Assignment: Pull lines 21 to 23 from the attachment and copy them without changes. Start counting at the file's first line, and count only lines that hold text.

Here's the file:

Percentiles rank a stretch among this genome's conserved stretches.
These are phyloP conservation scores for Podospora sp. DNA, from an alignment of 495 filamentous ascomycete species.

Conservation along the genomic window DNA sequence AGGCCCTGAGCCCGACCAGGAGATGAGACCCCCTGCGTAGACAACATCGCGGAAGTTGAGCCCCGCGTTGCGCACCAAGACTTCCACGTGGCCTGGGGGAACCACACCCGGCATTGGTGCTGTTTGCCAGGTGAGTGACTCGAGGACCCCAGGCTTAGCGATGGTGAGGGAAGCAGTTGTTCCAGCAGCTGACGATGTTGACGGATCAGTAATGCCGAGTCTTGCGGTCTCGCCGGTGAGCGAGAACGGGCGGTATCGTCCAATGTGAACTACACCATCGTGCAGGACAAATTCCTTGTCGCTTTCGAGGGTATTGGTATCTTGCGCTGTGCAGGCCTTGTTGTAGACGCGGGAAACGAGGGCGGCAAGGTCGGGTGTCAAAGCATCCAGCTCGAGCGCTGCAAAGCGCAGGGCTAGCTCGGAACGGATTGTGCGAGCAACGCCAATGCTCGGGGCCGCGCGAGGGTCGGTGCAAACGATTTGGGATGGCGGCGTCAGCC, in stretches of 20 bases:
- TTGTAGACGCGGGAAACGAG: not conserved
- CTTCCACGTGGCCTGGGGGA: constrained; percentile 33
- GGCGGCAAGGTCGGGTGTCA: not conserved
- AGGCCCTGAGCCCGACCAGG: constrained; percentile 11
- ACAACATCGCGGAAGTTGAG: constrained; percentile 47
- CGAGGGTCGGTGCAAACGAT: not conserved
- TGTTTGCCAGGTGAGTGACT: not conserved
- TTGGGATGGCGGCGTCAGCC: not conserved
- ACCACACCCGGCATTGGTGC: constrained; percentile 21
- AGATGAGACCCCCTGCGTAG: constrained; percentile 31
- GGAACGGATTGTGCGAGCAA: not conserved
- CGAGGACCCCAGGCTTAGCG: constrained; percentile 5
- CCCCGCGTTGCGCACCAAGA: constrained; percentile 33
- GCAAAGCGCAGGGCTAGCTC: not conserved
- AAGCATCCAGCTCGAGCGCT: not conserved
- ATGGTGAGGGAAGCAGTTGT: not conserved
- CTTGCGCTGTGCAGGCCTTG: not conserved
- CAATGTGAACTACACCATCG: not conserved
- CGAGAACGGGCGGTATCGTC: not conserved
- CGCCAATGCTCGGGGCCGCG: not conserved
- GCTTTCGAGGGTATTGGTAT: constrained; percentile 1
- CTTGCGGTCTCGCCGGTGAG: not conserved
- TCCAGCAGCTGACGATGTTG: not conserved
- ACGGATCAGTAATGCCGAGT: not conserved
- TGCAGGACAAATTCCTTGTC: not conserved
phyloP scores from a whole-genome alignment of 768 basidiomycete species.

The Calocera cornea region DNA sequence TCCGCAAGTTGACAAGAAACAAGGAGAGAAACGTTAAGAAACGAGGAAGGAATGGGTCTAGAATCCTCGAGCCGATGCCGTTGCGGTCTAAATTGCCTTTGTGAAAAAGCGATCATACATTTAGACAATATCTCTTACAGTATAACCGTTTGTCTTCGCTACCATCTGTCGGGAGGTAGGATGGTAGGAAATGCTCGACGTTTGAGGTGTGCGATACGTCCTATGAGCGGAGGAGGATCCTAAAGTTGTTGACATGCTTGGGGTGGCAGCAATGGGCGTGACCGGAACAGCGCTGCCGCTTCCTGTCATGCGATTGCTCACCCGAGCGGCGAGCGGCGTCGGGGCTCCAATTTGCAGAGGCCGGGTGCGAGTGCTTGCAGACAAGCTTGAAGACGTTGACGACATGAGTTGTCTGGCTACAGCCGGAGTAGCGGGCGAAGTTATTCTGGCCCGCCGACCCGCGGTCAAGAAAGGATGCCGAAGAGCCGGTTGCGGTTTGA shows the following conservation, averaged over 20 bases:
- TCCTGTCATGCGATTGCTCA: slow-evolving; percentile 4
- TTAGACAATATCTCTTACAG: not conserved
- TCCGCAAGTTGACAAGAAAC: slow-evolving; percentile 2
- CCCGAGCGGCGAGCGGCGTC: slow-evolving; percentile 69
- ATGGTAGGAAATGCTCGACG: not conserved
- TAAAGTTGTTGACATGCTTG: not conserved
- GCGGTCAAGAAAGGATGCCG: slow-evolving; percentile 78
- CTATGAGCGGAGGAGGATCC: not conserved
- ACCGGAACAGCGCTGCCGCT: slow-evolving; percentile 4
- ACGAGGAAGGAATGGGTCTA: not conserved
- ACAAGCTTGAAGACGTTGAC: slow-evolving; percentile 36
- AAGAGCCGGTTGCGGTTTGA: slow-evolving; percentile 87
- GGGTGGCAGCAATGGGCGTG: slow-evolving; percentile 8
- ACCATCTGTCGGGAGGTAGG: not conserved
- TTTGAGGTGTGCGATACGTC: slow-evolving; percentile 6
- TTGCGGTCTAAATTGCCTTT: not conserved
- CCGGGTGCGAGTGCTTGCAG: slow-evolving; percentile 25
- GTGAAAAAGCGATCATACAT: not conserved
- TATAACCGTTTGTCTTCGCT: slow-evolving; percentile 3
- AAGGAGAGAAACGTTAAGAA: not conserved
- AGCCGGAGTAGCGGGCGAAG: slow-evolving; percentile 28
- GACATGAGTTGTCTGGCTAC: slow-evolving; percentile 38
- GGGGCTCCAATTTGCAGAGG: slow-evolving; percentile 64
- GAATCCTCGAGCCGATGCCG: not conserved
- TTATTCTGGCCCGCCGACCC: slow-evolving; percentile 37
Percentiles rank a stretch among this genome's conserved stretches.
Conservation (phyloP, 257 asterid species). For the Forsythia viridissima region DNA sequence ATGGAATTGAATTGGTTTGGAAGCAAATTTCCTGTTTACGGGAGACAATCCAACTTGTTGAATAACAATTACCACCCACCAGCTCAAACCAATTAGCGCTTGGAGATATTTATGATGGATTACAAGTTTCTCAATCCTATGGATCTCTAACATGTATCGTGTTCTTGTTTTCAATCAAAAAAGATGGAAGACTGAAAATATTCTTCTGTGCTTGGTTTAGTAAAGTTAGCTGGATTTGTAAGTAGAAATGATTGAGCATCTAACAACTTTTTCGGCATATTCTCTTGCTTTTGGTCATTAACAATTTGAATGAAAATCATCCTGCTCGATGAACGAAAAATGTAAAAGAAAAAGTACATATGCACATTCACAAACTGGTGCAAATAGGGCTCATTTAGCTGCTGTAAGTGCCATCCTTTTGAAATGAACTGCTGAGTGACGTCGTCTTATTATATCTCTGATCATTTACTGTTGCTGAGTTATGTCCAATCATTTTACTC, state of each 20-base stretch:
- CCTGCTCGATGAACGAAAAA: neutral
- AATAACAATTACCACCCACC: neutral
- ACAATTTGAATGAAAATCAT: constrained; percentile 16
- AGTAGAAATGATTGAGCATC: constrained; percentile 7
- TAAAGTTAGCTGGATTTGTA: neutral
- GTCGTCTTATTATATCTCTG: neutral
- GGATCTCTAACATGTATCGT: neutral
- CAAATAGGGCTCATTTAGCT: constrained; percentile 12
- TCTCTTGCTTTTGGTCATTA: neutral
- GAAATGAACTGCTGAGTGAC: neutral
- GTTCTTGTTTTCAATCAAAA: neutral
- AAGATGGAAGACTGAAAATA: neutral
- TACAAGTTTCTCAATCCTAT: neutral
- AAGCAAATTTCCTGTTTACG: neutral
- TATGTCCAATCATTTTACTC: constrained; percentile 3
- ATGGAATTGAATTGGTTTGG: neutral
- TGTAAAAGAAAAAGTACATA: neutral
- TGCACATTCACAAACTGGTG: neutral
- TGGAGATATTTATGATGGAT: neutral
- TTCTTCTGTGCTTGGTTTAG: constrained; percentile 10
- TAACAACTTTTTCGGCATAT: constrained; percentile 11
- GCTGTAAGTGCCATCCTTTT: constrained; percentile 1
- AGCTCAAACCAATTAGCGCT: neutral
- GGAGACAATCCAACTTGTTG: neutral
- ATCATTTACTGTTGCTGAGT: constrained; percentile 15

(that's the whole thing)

- CAATGTGAACTACACCATCG: not conserved
- CGAGAACGGGCGGTATCGTC: not conserved
- CGCCAATGCTCGGGGCCGCG: not conserved